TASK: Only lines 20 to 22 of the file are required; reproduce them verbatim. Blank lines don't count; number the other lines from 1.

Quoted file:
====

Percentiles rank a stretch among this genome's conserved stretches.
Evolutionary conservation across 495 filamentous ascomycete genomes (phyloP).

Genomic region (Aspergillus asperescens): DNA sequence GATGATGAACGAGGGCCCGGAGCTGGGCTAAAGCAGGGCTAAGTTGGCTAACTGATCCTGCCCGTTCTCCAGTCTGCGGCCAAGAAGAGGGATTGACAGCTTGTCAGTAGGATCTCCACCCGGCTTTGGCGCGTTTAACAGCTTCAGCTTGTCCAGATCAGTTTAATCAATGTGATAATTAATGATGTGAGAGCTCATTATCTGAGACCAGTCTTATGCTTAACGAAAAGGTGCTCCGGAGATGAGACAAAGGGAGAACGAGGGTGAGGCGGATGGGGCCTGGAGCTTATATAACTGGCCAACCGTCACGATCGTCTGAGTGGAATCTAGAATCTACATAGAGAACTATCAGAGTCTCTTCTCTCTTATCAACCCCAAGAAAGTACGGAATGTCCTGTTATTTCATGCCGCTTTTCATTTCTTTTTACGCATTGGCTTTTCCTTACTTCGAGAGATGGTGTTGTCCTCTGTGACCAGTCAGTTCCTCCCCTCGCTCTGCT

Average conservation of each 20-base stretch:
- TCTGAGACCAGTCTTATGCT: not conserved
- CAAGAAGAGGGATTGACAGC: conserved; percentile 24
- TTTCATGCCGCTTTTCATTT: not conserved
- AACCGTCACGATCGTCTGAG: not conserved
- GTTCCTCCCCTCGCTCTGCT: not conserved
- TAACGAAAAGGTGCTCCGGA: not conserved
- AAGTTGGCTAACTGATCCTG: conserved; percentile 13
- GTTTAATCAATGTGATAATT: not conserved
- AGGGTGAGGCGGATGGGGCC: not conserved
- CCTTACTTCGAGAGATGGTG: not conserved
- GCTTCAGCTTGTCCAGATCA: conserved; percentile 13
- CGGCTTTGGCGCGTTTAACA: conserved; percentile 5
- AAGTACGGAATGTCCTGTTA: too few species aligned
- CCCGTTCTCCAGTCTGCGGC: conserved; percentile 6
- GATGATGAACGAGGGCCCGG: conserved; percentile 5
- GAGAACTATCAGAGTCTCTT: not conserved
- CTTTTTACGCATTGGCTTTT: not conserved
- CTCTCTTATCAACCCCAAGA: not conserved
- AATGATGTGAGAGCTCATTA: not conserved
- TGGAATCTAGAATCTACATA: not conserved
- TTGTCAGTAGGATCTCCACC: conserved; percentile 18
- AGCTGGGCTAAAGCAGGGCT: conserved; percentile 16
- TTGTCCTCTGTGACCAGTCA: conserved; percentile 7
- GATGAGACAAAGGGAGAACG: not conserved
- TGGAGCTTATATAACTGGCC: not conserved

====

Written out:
- GAGAACTATCAGAGTCTCTT: not conserved
- CTTTTTACGCATTGGCTTTT: not conserved
- CTCTCTTATCAACCCCAAGA: not conserved